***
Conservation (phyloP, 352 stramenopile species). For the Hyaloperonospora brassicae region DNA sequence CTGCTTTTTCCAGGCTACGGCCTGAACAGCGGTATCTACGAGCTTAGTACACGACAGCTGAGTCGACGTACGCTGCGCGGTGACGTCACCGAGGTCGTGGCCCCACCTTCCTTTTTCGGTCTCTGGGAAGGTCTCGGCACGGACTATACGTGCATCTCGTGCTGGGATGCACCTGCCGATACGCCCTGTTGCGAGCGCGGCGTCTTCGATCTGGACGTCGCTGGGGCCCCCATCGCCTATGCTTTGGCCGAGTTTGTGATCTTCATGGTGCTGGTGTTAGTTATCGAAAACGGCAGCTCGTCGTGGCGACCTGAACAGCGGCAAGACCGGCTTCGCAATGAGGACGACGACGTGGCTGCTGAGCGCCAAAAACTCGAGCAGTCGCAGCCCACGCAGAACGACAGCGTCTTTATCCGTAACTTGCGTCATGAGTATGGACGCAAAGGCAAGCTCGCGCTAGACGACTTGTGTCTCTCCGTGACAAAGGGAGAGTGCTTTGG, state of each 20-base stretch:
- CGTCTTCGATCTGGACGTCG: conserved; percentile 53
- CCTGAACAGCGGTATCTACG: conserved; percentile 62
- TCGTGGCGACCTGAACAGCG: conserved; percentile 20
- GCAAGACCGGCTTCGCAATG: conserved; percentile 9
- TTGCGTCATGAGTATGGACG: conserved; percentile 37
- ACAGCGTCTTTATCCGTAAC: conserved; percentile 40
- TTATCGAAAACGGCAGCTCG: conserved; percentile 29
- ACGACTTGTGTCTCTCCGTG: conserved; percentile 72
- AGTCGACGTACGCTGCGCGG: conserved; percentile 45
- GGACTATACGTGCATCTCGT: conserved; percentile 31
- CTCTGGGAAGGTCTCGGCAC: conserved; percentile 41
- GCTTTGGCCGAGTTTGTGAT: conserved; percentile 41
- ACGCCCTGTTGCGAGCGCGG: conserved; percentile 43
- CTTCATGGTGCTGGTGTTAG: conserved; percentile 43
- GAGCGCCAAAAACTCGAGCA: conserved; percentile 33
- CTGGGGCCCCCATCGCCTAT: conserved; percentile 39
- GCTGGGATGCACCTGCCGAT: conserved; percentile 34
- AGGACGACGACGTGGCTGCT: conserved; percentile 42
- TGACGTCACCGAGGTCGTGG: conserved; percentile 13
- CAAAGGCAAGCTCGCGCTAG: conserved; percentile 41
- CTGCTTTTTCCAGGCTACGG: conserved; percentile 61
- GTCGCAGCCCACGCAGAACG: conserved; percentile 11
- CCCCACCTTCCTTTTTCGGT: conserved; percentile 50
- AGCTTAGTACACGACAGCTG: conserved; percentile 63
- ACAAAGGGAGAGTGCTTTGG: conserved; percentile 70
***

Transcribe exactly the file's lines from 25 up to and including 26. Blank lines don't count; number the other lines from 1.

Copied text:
- AGCTTAGTACACGACAGCTG: conserved; percentile 63
- ACAAAGGGAGAGTGCTTTGG: conserved; percentile 70